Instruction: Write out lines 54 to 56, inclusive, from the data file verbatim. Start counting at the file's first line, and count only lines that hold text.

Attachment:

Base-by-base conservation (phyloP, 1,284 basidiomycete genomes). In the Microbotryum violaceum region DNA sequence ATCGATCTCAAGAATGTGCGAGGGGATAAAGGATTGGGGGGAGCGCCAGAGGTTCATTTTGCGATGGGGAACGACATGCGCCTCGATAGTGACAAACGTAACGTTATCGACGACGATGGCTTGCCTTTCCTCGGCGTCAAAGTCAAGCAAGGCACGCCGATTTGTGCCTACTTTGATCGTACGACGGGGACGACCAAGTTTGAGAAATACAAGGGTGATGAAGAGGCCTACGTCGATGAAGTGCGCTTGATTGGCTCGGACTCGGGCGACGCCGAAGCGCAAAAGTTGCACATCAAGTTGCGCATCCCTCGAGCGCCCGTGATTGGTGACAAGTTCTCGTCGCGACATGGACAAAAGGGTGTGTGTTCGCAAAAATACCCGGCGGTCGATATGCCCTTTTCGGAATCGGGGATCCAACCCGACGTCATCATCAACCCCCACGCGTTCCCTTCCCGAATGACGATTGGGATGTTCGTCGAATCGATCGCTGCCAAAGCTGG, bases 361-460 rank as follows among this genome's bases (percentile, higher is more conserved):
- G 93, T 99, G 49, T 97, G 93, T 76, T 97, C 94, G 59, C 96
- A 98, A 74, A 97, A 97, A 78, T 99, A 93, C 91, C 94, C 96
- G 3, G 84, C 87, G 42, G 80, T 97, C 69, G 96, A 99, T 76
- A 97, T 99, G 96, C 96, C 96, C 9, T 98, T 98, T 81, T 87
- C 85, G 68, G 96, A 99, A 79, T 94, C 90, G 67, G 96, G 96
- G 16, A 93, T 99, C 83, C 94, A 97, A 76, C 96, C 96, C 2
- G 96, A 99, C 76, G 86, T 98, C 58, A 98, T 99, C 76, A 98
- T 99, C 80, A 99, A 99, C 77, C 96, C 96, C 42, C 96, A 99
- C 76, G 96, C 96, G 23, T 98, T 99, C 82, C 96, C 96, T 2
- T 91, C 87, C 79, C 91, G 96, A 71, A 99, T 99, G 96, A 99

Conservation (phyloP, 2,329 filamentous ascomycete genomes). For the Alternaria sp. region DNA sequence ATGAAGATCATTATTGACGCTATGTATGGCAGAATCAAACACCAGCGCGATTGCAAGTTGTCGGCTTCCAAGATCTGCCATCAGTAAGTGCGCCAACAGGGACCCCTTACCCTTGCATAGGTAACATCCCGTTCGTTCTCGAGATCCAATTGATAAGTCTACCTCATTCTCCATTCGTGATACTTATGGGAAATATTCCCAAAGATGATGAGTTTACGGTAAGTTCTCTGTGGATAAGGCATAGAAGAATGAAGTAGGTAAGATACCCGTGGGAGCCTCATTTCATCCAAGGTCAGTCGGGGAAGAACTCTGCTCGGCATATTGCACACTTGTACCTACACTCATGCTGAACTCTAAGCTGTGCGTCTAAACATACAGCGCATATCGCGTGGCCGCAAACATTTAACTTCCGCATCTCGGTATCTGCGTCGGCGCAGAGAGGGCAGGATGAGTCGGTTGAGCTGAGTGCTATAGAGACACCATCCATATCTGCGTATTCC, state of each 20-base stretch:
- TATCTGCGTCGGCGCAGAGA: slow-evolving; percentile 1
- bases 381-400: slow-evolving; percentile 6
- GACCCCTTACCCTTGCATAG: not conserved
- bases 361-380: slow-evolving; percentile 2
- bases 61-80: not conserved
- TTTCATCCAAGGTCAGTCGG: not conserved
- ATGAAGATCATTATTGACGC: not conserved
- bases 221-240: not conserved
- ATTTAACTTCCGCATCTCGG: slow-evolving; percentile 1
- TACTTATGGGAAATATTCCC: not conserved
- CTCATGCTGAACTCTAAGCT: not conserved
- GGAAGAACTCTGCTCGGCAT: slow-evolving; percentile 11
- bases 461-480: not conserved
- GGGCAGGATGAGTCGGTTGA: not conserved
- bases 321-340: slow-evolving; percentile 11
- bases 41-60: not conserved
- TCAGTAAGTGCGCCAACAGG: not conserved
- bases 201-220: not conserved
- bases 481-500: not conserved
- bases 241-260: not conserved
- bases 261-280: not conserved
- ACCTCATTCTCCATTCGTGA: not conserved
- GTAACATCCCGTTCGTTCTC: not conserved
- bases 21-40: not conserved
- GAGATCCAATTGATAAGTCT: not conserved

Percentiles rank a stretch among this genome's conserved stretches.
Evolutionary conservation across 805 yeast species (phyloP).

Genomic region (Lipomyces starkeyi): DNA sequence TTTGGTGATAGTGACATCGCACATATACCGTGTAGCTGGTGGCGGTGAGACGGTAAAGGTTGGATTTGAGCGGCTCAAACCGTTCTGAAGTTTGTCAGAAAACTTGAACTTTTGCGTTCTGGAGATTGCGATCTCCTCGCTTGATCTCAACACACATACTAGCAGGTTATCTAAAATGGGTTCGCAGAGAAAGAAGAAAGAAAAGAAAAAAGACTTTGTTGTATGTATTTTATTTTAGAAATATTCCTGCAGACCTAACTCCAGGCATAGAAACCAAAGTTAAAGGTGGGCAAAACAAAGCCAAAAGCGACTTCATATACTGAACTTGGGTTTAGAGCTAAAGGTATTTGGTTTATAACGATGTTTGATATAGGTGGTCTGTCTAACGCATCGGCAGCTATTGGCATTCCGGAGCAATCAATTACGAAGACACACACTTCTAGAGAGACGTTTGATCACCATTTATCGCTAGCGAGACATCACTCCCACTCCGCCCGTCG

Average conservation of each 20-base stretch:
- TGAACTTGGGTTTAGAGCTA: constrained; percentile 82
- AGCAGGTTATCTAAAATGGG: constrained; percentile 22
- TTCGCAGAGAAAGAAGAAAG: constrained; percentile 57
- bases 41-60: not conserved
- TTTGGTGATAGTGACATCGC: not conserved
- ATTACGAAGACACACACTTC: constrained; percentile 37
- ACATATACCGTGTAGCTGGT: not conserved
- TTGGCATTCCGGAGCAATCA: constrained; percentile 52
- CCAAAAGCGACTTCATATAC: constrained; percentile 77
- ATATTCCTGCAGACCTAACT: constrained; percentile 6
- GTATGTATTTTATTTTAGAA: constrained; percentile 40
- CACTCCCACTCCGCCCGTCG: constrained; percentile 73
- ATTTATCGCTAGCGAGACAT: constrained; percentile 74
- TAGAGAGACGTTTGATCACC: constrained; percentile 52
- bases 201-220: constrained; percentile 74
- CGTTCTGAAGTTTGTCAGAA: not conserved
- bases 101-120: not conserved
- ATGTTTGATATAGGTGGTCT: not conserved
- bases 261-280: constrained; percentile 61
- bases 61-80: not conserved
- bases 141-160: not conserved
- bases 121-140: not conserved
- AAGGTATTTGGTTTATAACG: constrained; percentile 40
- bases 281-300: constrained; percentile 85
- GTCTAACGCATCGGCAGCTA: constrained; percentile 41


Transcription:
- ATTTATCGCTAGCGAGACAT: constrained; percentile 74
- TAGAGAGACGTTTGATCACC: constrained; percentile 52
- bases 201-220: constrained; percentile 74